New Nerve Stimulation Treatment may Help with Symptoms of Chronic PTSD

Chronic PTSDA study by researchers at the University of California may identify a new treatment for symptoms of chronic PTSD, a nerve stimulation treatment that can have profound results fairly quickly. The study involved 12 participants who had all suffered an extremely traumatic experience decades ago and who still suffered from PTSD symptoms. Problems experienced included nightmares, anxiety, depression, being hyper vigilant, and difficulty getting to sleep or staying asleep through the night. Senior study author, UCLA neuromodulation division director, and UCLA psychiatry professor Dr. Andrew Leuchter said “We’re talking about patients for whom illness had almost become a way of life. Yet they were coming in and saying, ‘For the first time in years I slept through the night,’ or ‘My nightmares are gone.’ The effect was extraordinarily powerful.” Leuchter continued with “Most patients with PTSD do get some benefit from existing treatments, but the great majority still have symptoms and suffer for years from those symptoms. This could be a breakthrough for patients who have not been helped adequately by existing treatments.”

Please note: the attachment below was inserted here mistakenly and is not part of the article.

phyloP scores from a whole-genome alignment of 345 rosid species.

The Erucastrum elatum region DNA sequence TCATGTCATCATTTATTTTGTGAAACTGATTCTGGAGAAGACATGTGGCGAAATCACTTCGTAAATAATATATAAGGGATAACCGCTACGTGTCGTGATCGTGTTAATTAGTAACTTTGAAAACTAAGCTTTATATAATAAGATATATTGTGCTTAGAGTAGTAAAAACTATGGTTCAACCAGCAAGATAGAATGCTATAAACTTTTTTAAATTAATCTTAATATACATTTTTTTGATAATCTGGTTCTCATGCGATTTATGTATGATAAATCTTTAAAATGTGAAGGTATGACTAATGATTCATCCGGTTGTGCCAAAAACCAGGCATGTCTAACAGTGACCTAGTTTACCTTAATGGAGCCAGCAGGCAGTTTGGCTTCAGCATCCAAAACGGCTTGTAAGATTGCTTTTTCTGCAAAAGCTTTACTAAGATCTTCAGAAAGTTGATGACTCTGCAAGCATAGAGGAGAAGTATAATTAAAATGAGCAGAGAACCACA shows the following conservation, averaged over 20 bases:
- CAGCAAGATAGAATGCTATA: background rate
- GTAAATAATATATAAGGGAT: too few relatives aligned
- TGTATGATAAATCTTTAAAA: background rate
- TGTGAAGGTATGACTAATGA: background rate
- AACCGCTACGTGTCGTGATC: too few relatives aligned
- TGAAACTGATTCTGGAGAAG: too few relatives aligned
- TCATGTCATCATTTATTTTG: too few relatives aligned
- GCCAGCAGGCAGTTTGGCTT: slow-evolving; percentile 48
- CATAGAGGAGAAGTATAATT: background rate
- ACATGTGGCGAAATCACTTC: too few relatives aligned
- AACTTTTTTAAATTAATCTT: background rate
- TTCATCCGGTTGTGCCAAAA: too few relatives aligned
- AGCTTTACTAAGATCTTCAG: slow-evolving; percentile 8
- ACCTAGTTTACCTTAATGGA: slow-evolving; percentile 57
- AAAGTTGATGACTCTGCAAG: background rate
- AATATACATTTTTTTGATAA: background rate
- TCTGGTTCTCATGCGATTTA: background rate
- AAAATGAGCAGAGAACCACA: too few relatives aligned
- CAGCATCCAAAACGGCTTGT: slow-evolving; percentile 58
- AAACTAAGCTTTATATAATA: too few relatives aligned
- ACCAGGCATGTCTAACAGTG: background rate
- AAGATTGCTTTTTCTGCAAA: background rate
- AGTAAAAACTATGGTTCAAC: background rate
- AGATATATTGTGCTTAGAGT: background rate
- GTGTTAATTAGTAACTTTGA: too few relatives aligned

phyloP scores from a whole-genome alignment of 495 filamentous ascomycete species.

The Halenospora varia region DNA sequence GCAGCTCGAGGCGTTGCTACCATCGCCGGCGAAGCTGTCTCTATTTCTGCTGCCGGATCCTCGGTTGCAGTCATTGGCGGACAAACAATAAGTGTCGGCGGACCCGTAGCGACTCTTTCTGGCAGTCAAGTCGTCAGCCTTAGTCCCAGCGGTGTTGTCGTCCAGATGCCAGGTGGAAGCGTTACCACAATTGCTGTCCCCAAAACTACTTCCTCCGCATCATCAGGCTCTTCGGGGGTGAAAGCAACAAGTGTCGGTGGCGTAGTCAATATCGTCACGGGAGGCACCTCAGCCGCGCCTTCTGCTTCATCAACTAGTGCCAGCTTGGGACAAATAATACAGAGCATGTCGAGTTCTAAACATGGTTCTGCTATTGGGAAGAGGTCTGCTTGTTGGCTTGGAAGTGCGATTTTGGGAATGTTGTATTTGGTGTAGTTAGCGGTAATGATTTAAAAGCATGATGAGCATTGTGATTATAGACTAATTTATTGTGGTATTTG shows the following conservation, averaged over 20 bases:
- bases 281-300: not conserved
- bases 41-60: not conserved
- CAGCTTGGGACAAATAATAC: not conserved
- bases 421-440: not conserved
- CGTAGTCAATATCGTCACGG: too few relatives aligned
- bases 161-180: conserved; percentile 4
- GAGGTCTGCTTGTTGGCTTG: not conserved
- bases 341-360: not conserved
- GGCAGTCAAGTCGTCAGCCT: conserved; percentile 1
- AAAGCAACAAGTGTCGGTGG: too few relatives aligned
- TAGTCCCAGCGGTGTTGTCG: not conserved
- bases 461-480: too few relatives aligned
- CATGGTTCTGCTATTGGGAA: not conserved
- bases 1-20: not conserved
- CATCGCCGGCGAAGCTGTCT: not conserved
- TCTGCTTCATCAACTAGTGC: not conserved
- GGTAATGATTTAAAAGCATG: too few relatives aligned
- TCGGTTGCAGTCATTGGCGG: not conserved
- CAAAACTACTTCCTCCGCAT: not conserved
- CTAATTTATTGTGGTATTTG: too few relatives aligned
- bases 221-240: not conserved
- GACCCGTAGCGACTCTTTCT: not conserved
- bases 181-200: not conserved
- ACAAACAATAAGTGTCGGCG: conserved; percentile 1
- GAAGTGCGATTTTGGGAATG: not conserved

The nerve stimulation treatment for chronic PTSD symptoms uses a small patch that is applied to the forehead. While the user sleeps the patch stimulates the trigeminal nerve. The research study has been published in the medical journal Neuromodulation: Technology at the Neural Interface. The next step is to recruit military volunteers to examine the effectiveness of TNS treatments further. The first study involved civilians but military veterans also end to experience PTSD in very high numbers due to combat situations.

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